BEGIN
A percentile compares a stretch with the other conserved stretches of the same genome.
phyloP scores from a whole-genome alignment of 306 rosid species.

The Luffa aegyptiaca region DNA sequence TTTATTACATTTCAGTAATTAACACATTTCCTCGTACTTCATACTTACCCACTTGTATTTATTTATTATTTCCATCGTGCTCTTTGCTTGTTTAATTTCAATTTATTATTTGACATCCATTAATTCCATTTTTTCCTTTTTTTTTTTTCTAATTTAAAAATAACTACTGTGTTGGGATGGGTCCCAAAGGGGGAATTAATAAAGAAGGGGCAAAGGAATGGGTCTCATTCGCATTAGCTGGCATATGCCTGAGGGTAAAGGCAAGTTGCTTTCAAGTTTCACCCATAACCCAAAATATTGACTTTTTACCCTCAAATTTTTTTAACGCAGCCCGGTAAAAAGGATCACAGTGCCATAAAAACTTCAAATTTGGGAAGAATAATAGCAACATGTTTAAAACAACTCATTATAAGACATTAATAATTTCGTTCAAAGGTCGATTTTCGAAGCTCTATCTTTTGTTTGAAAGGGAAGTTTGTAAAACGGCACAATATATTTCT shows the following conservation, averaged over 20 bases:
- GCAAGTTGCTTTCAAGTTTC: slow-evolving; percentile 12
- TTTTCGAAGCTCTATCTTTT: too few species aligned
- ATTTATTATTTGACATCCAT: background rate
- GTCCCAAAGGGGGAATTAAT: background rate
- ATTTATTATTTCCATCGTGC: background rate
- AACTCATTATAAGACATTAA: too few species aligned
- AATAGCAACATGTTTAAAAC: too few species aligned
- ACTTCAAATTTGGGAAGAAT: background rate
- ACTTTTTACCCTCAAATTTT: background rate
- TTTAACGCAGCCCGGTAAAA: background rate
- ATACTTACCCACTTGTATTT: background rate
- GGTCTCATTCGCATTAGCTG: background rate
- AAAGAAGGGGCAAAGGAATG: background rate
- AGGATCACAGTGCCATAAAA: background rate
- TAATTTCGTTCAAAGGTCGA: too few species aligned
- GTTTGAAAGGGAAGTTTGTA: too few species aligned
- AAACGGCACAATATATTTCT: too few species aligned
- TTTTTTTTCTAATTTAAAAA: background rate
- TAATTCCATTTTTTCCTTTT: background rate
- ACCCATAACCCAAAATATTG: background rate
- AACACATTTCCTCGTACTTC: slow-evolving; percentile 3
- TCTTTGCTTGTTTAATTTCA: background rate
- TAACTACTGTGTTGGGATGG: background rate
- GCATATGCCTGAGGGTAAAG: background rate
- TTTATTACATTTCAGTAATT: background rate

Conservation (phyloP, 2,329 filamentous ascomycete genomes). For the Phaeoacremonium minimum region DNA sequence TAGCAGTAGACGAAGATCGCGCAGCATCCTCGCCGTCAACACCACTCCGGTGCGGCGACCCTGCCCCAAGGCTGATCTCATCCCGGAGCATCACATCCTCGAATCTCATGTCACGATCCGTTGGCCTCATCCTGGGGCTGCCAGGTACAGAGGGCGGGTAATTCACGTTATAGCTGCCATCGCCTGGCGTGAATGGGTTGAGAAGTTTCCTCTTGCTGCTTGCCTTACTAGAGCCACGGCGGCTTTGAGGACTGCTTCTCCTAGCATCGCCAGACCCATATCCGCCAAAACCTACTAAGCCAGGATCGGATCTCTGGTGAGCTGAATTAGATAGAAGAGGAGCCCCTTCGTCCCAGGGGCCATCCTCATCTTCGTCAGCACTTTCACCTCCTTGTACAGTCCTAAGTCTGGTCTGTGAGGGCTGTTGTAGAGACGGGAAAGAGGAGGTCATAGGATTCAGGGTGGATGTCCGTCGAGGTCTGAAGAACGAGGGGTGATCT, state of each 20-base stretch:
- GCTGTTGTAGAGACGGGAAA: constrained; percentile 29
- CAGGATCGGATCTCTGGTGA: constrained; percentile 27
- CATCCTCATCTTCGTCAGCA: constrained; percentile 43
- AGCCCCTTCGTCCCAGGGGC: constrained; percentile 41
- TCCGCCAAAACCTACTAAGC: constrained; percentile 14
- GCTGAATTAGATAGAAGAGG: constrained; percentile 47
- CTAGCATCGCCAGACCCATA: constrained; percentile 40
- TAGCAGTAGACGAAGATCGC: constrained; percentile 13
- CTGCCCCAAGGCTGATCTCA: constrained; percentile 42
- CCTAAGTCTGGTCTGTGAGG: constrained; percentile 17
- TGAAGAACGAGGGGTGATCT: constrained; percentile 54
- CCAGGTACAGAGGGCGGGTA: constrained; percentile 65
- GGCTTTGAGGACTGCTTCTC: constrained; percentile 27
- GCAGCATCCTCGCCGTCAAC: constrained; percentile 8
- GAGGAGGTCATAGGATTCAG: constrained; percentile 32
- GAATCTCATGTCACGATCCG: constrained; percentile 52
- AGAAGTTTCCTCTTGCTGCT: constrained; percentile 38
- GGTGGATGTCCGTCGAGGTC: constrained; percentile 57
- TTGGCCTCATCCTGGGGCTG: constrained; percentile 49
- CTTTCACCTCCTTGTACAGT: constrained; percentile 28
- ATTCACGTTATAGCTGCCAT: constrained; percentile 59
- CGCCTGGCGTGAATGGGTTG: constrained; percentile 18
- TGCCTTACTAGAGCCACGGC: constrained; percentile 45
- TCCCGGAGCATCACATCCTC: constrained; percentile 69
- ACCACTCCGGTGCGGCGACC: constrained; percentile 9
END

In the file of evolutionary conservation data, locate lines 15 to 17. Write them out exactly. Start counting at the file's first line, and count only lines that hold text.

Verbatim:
- GGTCTCATTCGCATTAGCTG: background rate
- AAAGAAGGGGCAAAGGAATG: background rate
- AGGATCACAGTGCCATAAAA: background rate